On the same day this summer when CBC announced that a 5-bed youth homeless shelter outside of Halifax was closing due to lack of funding, a report was leaked to the media revealing how the province had spent $6 million (and still counting) trying to float some old boat that most people really don’t give two craps about; and that the person the province had just hired to try and float that damn $6 million piece of shit Bluenose, was being paid $6000 a week to try and do so.

So, not only are we poor down here – with all the resultant problems that come when communities are poor – we also can’t seem to find our priorities.

We pay someone $6000 a week to fix a boat, but we won’t spend $50,000 to keep a homeless shelter open.

We’d rather spend $100,000 a year to house a youth with mental health problems in provincial jail, then spend the $500,000 a year that would give 50 youth with mental health problems assisted housing and a chance to fix their lives.

Without a well-maintained generation coming up behind us we’re truly fucked!

Cultures, Communities, Provinces – call them what you will – if you don’t look after your kids, your community will be soon gone.

That’s the Law of History. (Probably the First Law of History.)


As an outsider – I have only been here two years – I see two fundamental battle lines forming over who will get to decide the future of this province.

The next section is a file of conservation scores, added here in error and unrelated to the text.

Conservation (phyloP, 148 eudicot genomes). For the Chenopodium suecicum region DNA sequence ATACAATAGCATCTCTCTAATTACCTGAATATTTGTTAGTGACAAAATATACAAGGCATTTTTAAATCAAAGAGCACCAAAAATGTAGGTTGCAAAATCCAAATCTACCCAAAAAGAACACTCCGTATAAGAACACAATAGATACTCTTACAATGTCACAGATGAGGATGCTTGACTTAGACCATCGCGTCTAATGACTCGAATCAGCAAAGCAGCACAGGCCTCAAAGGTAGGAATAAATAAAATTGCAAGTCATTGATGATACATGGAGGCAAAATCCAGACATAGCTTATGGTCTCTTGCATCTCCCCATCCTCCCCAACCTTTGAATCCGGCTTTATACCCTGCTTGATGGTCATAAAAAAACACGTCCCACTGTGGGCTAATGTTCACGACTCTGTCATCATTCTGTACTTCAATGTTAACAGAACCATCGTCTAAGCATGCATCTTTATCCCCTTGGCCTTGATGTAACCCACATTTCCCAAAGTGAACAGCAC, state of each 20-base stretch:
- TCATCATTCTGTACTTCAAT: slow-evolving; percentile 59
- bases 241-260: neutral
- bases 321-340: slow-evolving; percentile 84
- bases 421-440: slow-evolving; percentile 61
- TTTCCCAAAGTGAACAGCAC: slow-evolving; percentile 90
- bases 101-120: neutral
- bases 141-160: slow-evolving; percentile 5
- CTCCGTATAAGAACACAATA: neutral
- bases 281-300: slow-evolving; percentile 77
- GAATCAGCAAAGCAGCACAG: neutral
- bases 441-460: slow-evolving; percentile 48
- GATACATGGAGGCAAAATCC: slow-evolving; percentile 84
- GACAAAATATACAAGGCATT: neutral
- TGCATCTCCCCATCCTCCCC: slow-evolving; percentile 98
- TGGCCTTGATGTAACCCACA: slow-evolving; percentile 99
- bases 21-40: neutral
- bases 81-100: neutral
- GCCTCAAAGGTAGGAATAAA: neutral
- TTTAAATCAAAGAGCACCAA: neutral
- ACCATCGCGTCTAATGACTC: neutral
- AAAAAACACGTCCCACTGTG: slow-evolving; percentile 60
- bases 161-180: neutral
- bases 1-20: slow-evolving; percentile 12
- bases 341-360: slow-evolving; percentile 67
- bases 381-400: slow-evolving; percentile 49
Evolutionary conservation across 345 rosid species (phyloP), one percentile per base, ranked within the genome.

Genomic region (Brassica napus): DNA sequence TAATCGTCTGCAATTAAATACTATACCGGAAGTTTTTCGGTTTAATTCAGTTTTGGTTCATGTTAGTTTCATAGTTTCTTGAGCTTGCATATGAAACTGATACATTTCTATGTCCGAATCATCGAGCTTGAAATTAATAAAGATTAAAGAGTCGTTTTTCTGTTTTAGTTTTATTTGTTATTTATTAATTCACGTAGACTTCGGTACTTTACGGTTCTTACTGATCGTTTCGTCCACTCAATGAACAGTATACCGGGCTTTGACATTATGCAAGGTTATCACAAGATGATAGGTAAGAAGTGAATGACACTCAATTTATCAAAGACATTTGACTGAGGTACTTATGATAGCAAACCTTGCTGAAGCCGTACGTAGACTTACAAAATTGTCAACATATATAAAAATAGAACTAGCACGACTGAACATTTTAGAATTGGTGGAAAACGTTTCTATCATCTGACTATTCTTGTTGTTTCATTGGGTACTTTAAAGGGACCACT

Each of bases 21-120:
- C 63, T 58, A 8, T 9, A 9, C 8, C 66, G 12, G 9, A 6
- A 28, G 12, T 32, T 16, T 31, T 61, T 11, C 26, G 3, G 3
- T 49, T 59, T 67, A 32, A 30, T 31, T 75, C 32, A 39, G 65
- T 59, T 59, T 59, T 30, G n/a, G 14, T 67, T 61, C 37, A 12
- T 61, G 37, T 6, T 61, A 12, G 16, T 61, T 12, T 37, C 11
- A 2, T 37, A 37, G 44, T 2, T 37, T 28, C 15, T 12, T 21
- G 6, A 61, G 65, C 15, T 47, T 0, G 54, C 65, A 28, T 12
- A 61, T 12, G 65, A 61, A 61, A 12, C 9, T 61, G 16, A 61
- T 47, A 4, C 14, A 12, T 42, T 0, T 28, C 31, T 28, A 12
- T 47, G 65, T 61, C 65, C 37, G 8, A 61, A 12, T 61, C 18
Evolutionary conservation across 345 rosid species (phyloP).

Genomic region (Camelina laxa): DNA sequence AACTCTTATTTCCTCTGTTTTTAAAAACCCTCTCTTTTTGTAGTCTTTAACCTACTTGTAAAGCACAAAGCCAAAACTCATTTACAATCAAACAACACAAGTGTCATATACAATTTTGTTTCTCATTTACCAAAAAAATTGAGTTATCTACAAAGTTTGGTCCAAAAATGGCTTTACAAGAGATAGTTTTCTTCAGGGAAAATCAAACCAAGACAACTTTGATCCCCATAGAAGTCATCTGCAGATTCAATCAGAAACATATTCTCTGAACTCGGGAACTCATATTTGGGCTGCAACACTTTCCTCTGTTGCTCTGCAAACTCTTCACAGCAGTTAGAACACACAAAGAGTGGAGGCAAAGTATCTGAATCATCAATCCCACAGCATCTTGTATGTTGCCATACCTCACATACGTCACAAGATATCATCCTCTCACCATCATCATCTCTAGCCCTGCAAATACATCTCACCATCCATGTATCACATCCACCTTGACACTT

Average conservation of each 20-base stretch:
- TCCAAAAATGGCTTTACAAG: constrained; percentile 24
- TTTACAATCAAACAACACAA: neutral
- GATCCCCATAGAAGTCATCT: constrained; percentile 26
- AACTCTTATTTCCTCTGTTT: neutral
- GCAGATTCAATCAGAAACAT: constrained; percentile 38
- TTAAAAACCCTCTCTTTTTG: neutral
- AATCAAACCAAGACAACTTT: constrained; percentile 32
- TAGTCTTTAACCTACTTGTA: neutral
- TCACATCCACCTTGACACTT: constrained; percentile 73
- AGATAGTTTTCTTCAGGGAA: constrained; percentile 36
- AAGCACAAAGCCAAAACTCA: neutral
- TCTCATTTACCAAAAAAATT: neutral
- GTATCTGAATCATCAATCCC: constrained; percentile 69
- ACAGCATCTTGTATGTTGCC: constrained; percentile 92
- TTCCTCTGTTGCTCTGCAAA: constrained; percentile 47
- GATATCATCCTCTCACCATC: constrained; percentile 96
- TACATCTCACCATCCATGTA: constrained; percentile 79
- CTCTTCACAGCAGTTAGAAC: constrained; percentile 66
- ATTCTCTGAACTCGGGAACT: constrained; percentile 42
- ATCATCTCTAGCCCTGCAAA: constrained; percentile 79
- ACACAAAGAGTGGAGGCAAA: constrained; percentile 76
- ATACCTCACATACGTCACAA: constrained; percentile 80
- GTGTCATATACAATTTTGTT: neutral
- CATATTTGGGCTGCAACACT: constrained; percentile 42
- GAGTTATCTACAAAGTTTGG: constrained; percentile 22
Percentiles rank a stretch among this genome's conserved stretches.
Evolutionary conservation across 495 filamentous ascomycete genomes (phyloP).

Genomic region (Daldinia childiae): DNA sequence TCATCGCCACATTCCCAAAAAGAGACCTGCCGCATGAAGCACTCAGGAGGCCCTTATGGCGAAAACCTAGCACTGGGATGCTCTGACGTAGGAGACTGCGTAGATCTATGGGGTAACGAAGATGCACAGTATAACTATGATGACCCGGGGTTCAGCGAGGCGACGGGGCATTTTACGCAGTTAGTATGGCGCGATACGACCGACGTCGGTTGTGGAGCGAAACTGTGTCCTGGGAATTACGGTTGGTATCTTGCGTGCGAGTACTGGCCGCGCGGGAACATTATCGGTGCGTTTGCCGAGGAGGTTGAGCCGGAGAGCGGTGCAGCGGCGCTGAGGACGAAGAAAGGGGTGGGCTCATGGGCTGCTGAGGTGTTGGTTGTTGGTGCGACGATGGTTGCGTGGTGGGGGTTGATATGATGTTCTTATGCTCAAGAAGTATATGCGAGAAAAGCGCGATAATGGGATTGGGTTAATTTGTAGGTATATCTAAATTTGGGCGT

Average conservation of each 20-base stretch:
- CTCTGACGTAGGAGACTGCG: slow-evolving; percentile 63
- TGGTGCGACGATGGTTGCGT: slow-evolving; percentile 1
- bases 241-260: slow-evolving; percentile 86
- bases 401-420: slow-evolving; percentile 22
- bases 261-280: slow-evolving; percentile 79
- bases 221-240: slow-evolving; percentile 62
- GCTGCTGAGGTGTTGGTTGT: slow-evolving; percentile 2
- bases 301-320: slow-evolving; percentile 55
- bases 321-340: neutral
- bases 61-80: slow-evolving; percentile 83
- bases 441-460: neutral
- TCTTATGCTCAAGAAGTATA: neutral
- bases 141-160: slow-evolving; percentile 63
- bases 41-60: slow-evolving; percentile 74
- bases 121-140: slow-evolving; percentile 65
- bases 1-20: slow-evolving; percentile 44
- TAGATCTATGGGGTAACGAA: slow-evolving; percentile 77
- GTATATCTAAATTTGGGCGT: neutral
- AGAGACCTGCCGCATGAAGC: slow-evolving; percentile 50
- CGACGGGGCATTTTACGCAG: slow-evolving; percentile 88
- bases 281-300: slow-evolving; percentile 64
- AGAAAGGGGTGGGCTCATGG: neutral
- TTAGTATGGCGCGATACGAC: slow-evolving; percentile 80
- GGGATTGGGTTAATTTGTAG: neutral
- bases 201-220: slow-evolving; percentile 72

And, like all battles in the annals of History – it is fundamentally pitting conservatives against progressives.

One side is pro-immigrant. The other anti-immigrant.

One side wants to protect the environment. The other wants wealth extraction.

One side wants to support public education. The other has extensive tax loopholes and sends their kids to elite private schools.

On one side, there is a fear of losing cultural identity. Losing traditional ways of life. Losing the privilege of race. Or class.

The other (younger) group, wants to build a middle-class future whichever way they can. If that means new immigration policies, anti-discrimation laws, new ways of seeing the world, new trading partners – if that means a multicultural Nova Scotia – then that’s where they want to take the province.

One side is a slow death. (The Second Law of History.)

The other is a hopeful – at least we will try! – future.

The latest reports are in –

so far, death is winning…

One Comment leave one →
  1. Marcia Weiner permalink
    October 8, 2014 3:21 pm

    This is a wonderful blog. Having all the stats sure does help to make the point!